Silent killer disease known as “sleeping sickness” – 4 important signs to look out for

The World Health Organization warned people about the “sleeping sickness” – its main symptoms are fatigue, high fever, headache and muscle pain

Four important signs of sleeping sickness((Getty Images/iStockphoto)

The World Health Organization has warned people about the risks of contracting a disease commonly known as “sleeping sickness,” which can be fatal without treatment.

African trypanosomiasis (TTS) is transmitted to humans through the bite of tsetse flies that have transferred the parasites from infected people or animals. These flies live in sub-Saharan Africa and only certain species transmit the disease. People most at risk are those living in rural areas and who depend on farming, fishing, livestock farming or hunting. Travellers who spend a lot of time outdoors or visit game parks in sub-Saharan Africa are also at risk of becoming infected. There is no vaccine or medication that prevents African trypanosomiasis.

The main symptoms of the disease are fatigue, high fever, headache and muscle pain. If left untreated, the disease can be fatal. Depending on the parasite subspecies, HAT occurs in two forms, explains the WHO. Trypanosoma brucei gambiense, which is found in 24 countries in West and Central Africa, currently accounts for 92% of reported cases and causes a chronic disease. A person can be infected for months or even years without experiencing any major signs or symptoms – and by the time obvious symptoms appear, the disease is often well advanced and the central nervous system is already affected.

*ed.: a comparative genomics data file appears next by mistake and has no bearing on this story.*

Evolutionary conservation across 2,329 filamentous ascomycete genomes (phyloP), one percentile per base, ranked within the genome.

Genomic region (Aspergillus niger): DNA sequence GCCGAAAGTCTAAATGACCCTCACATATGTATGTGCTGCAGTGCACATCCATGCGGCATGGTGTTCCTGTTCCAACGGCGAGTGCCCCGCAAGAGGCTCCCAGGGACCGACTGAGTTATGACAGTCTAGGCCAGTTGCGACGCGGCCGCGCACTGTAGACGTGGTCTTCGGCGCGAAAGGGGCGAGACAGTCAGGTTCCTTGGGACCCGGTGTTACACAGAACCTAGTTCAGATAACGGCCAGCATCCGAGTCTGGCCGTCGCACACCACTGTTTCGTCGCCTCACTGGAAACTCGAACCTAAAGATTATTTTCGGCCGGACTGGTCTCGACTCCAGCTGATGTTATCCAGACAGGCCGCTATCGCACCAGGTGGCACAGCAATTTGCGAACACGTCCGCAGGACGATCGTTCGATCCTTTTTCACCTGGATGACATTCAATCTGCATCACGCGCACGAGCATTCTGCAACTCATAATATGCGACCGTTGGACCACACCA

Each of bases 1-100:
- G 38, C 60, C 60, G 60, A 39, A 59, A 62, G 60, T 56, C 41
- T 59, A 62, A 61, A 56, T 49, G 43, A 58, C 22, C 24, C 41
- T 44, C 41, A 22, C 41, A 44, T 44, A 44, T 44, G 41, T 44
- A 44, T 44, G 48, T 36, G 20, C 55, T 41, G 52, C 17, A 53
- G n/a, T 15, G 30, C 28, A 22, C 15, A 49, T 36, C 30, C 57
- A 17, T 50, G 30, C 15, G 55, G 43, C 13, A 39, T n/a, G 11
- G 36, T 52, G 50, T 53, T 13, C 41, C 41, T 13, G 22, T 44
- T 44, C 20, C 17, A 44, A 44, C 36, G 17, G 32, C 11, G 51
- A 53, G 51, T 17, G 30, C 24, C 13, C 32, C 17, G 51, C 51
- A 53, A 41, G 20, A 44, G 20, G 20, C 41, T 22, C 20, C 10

The other form is Trypanosoma brucei rhodesiense, which is found in 13 countries in eastern and southern Africa, accounts for 8% of reported cases and causes an acute illness. The first symptoms appear a few weeks or months after infection and the disease progresses rapidly, often affecting other organs, including the brain.

Treatment options depend on the type and stage of the disease. The chances of success in treating HAT are greater if symptoms are detected early. One of the most commonly used drugs to treat the first phase of TB gambiense infection is pentamidine. Other drugs used include suramin, melarsoprol, eflornithine and nifurtimox in combination with eflornithine.

After treatment, patients must be closely monitored for 24 months and monitored for relapses, as the parasites may still be viable and reproduce the disease many months later. The first case of sleeping sickness was reported in the late 14th century, and now health experts hope a new experimental drug could help eradicate the disease, which is widespread in the Democratic Republic of Congo (DRC).

The drug, called acoziborol, is taken orally in a single dose and there are hopes that it could stop transmission of the disease. There are 10 clinical trial centers in the Democratic Republic of Congo and Guinea where the drug is being tested as part of the Medicines for Neglected Diseases initiative. According to Science News, the drug was found to be safe and effective after a small trial last year. Results from a larger trial currently underway are expected by the end of this year.

Emmanuel Bottieau, an infectious disease specialist at the Institute of Tropical Medicine in Antwerp, Belgium, who is not involved in the clinical trial, said acoziborol could be “a game changer” if the results are confirmed. He said a single-dose drug was “really a dream for us after having such a long history of very difficult or toxic or cumbersome treatments.”